There’s a certain DIY charm to the Smoking Time Jazz Club. This is a band that has earned its keep in the New Orleans trad jazz scene through long days busking on Royal Street and all-night cutting sessions at Frenchmen Street haunts such as the Spotted Cat and Maison. The group’s previous releases have consisted of burned CDs encased in black-and-white paper sleeves, so it’s a welcome surprise to find their latest effort gleaming with a production value worthy of the band’s incredible talent.
The repertoire featured on Oh Sister… hints at the band’s deep knowledge and appreciation for early jazz. Unique arrangements of oft-forgotten gems like “Froggy Bottom,” “Jackass Blues” and Jelly Roll Morton’s “Sidewalk Blues” distinguish the disc from other modern trad albums. Smoking Time also manages to make (somewhat) more well-known songs such as “Messin’ Around” and “Original Jelly Roll Blues” its own by injecting them with an infectious swing, expert horn work and the vibrant vocal style of Sarah “Petey P” Peterson. The energy does drop a bit toward the end of the record, but it is salvaged in the closing track, a killer, slow-burning rendition of Louis Armstrong’s “Wild Man Blues.”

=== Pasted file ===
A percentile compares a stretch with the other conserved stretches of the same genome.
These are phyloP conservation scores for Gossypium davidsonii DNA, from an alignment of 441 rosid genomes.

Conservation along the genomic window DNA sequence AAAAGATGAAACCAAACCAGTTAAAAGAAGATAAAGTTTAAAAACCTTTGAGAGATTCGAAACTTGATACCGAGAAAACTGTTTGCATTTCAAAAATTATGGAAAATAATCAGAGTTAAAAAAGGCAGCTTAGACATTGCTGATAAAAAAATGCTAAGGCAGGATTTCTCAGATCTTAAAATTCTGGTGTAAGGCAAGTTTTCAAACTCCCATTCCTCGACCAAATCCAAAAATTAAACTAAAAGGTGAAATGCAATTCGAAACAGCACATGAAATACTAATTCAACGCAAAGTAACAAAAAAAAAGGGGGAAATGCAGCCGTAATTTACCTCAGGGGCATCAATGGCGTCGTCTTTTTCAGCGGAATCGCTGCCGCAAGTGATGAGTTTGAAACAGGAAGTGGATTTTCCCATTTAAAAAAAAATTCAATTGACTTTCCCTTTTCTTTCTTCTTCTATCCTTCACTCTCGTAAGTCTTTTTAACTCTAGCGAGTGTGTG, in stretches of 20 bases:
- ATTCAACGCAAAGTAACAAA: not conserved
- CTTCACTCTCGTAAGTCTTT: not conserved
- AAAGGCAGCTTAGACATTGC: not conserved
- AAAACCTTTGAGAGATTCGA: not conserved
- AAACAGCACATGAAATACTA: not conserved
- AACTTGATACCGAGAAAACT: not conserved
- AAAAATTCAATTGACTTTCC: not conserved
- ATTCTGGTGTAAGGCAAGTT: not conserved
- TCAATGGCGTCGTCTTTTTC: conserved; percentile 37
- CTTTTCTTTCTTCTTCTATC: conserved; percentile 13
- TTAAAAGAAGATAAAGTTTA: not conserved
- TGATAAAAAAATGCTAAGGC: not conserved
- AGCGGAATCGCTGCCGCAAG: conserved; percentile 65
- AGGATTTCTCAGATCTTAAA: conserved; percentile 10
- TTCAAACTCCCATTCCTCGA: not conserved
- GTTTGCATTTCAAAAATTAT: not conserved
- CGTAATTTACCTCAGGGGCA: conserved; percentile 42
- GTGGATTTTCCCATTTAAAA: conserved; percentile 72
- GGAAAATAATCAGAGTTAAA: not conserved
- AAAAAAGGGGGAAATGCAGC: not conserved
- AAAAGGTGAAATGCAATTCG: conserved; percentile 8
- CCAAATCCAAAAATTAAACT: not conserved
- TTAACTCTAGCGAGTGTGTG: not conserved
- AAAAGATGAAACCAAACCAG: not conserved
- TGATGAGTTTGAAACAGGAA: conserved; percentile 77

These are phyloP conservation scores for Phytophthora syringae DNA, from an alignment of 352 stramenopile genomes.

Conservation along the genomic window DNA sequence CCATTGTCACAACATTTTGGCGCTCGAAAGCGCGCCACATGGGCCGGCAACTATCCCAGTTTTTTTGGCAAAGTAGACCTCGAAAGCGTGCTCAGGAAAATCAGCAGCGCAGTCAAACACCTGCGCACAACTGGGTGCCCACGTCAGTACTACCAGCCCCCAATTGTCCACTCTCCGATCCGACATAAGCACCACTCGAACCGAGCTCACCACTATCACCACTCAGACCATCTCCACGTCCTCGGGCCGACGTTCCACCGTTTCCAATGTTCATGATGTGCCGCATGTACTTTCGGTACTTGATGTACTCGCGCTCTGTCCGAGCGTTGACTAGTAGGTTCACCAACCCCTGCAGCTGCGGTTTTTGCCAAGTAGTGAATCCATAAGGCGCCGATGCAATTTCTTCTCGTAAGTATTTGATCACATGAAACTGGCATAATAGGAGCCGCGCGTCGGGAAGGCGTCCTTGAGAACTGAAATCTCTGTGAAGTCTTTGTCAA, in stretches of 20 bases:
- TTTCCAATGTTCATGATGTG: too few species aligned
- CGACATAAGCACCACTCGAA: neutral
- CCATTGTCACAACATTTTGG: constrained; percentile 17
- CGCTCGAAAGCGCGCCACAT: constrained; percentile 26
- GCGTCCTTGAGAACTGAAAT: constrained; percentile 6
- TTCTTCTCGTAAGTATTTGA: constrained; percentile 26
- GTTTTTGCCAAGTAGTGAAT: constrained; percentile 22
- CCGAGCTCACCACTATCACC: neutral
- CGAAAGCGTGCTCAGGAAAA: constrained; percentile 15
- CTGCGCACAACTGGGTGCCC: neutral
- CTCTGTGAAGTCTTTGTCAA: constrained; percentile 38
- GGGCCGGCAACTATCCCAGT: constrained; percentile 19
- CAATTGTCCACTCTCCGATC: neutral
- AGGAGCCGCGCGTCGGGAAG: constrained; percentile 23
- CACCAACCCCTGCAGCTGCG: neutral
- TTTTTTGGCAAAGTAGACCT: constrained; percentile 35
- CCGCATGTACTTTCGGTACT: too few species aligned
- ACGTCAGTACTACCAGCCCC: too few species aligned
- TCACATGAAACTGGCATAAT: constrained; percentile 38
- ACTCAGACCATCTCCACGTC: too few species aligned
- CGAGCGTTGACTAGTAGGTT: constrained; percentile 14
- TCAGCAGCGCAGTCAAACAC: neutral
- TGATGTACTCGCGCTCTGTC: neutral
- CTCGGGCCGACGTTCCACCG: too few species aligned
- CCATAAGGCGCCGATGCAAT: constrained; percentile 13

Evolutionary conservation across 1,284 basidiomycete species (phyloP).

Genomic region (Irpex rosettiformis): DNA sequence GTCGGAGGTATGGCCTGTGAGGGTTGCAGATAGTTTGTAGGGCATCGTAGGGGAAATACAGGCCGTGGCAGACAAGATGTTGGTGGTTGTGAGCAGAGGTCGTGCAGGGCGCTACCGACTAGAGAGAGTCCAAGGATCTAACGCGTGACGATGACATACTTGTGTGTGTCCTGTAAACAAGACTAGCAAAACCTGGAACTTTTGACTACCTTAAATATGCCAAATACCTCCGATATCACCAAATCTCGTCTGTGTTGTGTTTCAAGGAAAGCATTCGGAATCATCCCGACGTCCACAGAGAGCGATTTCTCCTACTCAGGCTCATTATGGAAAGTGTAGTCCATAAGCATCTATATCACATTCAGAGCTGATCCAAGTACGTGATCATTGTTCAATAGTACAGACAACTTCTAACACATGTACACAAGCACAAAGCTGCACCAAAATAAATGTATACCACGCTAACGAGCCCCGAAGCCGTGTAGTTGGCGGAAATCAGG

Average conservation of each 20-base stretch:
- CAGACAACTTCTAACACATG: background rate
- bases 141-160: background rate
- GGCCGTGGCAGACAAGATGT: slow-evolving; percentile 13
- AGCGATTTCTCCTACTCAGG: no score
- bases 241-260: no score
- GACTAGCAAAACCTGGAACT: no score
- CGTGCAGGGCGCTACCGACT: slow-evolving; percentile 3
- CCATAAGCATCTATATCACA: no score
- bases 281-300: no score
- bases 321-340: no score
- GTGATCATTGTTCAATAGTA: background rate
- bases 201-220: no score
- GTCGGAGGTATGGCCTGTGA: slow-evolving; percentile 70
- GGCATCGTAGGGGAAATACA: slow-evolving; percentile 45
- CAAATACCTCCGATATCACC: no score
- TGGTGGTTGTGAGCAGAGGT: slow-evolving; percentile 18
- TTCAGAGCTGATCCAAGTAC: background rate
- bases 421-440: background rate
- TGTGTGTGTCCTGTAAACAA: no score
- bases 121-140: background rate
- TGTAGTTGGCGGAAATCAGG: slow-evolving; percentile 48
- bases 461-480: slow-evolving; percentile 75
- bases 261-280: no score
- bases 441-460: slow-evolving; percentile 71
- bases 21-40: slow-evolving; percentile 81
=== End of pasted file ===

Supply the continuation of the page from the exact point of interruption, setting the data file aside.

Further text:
Like many local jazz bands, Smoking Time features a rotating cast of players. Oh Sister… highlights the A-team from this lot. Bassist and bandleader John Joyce is joined by regular members such as the stellar young trumpeter Jack Pritchett and the cool understated Mike Voelker on drums. The addition of more part-time personnel such as Dan “Diesel” Oestreicher on baritone sax and the fiery Aurora Nealand on soprano elevate the new album to another level. All this makes Oh Sister Ain’t That Hot! Smoking Time Jazz Club’s best album to date and one of the better traditional jazz records to come out of New Orleans in recent memory.